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    ABSTRACT: Experimental animal models are critical for understanding the genetic, environmental and neurobiological underpinnings of alcohol use disorders. Limited studies investigate alcohol-induced effects on behavior using free-choice paradigms. The aims of the present experiment were to study voluntary alcohol intake using a modified intermittent access paradigm, investigate the effects of voluntary alcohol intake on behavioral profiles in water- and alcohol-drinking rats, and select extreme low- and high-drinking animals for a more detailed behavioral characterization. Sixty outbred male Wistar rats were randomized into water and alcohol groups. Behavioral profiles in the multivariate concentric square field™ (MCSF) test were assessed prior to and after voluntary alcohol intake. The animals had intermittent access to 20% alcohol and water for three consecutive days per week for seven weeks. The results revealed increased alcohol intake over time. No major alcohol-induced differences on behavior profiles were found when comparing water- and alcohol-drinking animals. The high-drinking animals displayed an alcohol deprivation effect, which was not found in the low-drinking animals. High-drinking rats had lower risk-taking behavior prior to alcohol access and lower anxiety-like behavior after voluntary alcohol intake compared to low-drinking rats. In conclusion, the modified intermittent access paradigm may be useful for pharmacological manipulation of alcohol intake. With regard to behavior, the present findings highlights the importance of studying subgroup-dependent differences and add to the complexity of individual differences in behavioral traits of relevance to the vulnerability for excessive alcohol intake.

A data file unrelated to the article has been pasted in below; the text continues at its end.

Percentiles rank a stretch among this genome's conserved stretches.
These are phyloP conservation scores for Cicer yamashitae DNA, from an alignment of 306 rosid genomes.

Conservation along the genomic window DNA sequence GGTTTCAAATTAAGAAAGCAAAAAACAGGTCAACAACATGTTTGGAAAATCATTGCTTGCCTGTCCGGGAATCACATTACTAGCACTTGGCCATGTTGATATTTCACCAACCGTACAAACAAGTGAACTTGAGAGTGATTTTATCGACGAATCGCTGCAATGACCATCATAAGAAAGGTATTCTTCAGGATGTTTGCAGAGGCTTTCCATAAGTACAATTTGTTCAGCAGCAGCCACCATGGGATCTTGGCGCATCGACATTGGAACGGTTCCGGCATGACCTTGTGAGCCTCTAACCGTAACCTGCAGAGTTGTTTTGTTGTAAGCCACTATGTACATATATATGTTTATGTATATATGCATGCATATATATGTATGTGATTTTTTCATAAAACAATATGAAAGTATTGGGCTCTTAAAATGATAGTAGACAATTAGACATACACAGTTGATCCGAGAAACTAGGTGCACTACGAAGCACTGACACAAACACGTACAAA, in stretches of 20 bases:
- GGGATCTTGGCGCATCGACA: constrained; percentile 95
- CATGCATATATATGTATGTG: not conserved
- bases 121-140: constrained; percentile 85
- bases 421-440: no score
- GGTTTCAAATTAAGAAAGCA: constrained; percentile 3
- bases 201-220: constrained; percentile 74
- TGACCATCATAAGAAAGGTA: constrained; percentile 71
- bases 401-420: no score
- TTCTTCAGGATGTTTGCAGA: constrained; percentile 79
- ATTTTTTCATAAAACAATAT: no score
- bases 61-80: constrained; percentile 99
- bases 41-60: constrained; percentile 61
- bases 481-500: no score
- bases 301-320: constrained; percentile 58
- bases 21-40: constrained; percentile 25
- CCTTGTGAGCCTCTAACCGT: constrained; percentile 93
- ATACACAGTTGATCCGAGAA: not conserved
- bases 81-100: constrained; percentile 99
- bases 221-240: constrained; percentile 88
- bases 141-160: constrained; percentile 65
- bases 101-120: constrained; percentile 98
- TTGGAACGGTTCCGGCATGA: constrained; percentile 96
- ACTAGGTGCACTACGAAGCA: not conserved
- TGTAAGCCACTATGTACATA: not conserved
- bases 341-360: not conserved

Full-text · Article · Sep 2014 · Behavioural Brain Research